Do you roll your eyes and groan more than you laugh and smile when going through your various social media feeds? Then it's time to clear out the social media clutter, Marie Kondo style.
Social Media Should Bring You Joy
Social media is often stressful. Following a lot of people is time-consuming, and they are really important in your life. Your social media should bring you joy, whether or not it's in touch with friends and family, learning what you're interested in, or just keeping up with your favorite celebrities or athletes.
After all, using social media does not make you happy, then it's the point of using it in the first place? Marie Kondo's method for tidying up can help with that.
Who Is Marie Kondo?
If you have not noticed, decluttering has become a huge craze thanks to a new Netflix series called "Tidying Up with Marie Kondo."
Marie Kondo is a decluttering expert who has written several books on the art of organizing and getting rid of stuff you do not need. Using the KonMari method (created by Kondo herself), viewers and readers are told to go through each of their items one-by-one and only keep things that "spark joy." Everything else is tossed out (after thanking it, of course
It's just about freeing up physical space in your home. You dispose of objects that do not bring you to focus on objects that do.
The KonMari method includes five categories: books, papers, komono (mixed items), and sentimental items. Declutterers go through each category in their home one-by-one to make it easier to get away with the clutter.
All of this is very well done KonMari method to social media. It's easy to think that a clutter is not a problem because we can just follow a bunch of people without taking any physical space, but it does not take up space on our screens and in our minds. Dealing with clutter in your home.
Visualizing Your Ideal Social Media Life
One of the first things that Kondo recommends people do is visualize their ideal lives to get them on track as they begin their decluttering journey. Try to use this same concept for social media.
Picture your ideal social media experience. As you go through your social media feeds from day to day, what feelings do you want to feel? How much time would you like to spend on scrolling through posts?
Perhaps you want to prioritize posts from your friends and family? Maybe you want to focus more on your hobbies? At the very least, you might want to get rid of the negative people that follow you. Whatever it is you want to get out of social media, be sure to go through your digital decluttering.
KonMari-ing Your Social Media
So what would you say tidying up your social media feeds even entail? It's not like social media contains things like books, papers, and random stuff sitting in your garage, but we can still translate these steps to our digital life. After all, Kondo wants to publish a new book next year discussing how to tidy up our digital clutter.
RELATED: Unfollow People on Facebook for a Happier Life
Instead of categories like books, papers, and komono, we can break up social media.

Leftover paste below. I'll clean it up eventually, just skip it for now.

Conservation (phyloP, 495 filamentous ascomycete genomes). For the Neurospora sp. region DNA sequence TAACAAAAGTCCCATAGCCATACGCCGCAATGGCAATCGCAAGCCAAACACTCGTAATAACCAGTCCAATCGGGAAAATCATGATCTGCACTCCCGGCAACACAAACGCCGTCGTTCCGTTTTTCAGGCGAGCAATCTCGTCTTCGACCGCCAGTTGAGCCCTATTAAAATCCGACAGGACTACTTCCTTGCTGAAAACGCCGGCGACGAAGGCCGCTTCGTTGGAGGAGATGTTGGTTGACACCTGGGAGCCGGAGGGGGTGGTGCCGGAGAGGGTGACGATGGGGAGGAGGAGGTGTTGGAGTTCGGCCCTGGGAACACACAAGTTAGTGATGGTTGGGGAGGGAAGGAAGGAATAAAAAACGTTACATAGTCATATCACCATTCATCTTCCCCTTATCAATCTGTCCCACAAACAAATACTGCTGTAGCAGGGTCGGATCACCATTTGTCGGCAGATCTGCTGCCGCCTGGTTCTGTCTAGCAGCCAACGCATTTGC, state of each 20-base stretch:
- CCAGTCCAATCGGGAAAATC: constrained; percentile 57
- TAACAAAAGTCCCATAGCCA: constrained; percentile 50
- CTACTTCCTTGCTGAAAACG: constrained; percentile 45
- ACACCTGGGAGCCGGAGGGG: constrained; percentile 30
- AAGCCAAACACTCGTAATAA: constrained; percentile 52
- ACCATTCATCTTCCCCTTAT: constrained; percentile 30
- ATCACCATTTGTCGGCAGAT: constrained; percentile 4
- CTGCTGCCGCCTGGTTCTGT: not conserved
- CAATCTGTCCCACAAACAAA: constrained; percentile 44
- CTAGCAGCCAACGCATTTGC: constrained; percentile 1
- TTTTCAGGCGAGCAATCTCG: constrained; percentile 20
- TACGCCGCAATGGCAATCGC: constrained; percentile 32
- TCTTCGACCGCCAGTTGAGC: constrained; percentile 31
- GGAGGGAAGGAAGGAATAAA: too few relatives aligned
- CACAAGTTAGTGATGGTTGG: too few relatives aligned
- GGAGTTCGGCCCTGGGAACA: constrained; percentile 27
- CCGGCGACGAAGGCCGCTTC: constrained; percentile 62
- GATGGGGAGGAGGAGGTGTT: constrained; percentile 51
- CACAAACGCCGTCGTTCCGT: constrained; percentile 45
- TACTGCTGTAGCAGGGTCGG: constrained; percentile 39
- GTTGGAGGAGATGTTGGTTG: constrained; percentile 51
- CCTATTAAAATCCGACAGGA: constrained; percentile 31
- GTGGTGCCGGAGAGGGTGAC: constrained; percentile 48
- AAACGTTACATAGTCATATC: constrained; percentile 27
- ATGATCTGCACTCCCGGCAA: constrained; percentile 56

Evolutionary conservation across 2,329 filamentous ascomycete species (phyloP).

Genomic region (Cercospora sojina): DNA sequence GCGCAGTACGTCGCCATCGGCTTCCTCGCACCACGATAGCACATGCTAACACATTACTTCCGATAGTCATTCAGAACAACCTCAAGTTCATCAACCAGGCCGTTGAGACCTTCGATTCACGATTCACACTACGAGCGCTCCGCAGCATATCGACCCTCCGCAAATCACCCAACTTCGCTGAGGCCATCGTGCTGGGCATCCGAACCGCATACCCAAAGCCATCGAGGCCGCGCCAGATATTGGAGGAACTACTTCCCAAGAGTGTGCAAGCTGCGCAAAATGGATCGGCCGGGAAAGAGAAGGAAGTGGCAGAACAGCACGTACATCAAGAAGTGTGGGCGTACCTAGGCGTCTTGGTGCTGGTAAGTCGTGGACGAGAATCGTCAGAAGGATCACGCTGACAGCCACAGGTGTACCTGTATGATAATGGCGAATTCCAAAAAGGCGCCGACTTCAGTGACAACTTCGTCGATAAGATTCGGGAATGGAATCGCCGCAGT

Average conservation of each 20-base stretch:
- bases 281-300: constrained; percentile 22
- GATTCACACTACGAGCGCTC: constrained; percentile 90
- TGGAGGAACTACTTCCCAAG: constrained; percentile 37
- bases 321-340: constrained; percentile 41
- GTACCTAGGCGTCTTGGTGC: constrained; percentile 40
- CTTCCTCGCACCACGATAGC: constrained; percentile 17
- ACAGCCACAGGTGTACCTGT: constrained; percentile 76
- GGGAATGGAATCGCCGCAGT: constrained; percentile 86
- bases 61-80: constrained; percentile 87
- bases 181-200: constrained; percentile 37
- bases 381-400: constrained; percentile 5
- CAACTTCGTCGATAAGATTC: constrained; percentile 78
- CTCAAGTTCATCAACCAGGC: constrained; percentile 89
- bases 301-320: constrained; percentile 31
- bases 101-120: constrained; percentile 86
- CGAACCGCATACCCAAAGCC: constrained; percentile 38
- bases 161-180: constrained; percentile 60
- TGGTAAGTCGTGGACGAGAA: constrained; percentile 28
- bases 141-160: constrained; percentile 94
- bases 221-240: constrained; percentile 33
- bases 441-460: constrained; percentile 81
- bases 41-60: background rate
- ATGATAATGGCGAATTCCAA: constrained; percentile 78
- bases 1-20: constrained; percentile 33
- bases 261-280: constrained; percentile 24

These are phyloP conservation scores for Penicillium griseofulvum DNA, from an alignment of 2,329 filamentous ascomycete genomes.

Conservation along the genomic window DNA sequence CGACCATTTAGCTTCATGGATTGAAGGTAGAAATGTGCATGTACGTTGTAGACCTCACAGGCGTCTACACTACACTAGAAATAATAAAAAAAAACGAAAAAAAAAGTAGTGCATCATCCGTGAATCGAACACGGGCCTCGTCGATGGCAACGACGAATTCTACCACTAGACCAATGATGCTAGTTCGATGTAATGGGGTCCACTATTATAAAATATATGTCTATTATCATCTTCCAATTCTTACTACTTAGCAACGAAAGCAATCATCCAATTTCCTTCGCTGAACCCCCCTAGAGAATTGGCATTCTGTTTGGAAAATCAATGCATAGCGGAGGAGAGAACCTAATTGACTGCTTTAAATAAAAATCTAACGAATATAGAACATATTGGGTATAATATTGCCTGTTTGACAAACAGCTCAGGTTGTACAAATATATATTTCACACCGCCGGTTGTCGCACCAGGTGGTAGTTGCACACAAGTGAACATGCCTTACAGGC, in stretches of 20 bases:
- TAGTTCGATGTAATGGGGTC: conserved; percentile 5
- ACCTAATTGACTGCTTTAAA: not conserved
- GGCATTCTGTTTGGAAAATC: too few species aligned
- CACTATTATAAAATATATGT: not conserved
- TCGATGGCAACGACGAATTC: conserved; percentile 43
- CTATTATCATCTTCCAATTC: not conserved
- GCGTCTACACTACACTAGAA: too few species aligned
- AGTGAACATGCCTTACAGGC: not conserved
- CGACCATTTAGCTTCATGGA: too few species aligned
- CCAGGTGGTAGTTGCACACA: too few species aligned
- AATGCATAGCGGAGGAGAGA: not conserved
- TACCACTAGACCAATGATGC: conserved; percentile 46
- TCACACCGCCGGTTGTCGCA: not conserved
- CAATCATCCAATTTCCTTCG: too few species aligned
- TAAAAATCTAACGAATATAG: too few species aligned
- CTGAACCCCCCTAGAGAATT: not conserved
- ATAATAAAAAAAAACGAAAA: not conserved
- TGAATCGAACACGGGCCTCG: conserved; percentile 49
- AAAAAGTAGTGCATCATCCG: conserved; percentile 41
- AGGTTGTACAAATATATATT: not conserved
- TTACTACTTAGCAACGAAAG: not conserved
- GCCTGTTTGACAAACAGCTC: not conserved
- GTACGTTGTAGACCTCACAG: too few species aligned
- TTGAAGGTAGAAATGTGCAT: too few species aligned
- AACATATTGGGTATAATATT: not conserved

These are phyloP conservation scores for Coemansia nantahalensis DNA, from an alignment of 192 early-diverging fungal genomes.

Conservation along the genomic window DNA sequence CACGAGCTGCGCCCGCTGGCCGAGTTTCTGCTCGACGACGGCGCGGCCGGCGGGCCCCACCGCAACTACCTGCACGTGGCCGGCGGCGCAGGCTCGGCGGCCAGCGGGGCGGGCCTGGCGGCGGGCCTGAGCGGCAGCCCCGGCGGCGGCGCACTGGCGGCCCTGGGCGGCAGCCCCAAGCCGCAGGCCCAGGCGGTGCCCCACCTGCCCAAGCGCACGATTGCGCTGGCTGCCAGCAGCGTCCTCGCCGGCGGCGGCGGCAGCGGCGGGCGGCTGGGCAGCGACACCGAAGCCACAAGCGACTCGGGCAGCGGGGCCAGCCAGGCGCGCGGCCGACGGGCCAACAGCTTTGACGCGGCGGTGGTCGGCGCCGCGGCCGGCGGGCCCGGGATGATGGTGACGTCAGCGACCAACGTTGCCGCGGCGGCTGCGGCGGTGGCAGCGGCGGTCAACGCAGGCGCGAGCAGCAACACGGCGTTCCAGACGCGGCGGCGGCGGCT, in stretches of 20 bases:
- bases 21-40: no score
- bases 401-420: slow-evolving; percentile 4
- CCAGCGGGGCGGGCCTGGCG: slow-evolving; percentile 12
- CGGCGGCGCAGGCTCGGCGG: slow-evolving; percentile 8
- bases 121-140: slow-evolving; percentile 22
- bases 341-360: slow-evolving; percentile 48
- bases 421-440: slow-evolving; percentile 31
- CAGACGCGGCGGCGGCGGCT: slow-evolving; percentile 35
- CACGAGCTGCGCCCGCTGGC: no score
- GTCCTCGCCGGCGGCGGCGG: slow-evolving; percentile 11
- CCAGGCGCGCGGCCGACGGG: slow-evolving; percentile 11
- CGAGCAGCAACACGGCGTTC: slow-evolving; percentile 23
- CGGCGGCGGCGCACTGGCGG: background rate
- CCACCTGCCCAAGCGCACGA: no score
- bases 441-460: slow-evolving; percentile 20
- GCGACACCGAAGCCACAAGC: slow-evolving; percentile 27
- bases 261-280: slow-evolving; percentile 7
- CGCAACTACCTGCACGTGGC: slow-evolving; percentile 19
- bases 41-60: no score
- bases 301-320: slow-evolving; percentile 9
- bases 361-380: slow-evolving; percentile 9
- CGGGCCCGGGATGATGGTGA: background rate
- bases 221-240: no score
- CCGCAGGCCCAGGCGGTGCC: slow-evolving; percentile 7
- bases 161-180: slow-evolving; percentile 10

Start by going through your friends list on Facebook and follow the people you follow on Twitter and Instagram. From there, look at each one of your friends and followers one-by-one and ask yourself if you enjoy seeing the things they post. In other words, do you post a new update or photo? If not, unfriend or unfollow them.
Alternatively, if you do not want to hurry, you can "mute them" -you'll still be following / friending them, but you will not see any of their posts. It's a little confusing on Facebook since they call this "unfollowing," but you'll be quiet on Facebook friends. So you can "snooze" a Facebook friend for 30 days.
Do not feel bad about this-the person you're unfollowing (on Facebook) or muting (on Twitter or Instagram) will not even know it.
Next, go through any Facebook Pages that you've liked and hashtags that you're following on Instagram. Mindlessly scroll past every time because it's no longer interesting.
Sift through Facebook Groups, Instagram group chats, or any other communities that you are part of on social media. There has been plenty of times where I've just joined a Facebook Group, and the discussion just was not fruitful. But instead of leaving the group, I just end up ignoring it and scrolling past.
Now, with all the clutter gone, you can organize what's left. For example, Facebook lets you pick up certain friends to see you in your news feed.
On Twitter, you can also create custom lists and add certain users, even if you do not follow them.
Decide if a specific social network is even worth using in the first place. While you are going through your various social media accounts, it may be a point when you realize that there's nothing (or very little) about it that sparks joy for you. There's nothing wrong with deleting your Facebook, Twitter, or Instagram account.
The bottom line is that social media should be fun and entertaining. But finally, it should make you happy. If your social media feeds are annoyed, then what's the point? Social media should spark joy, not frustration.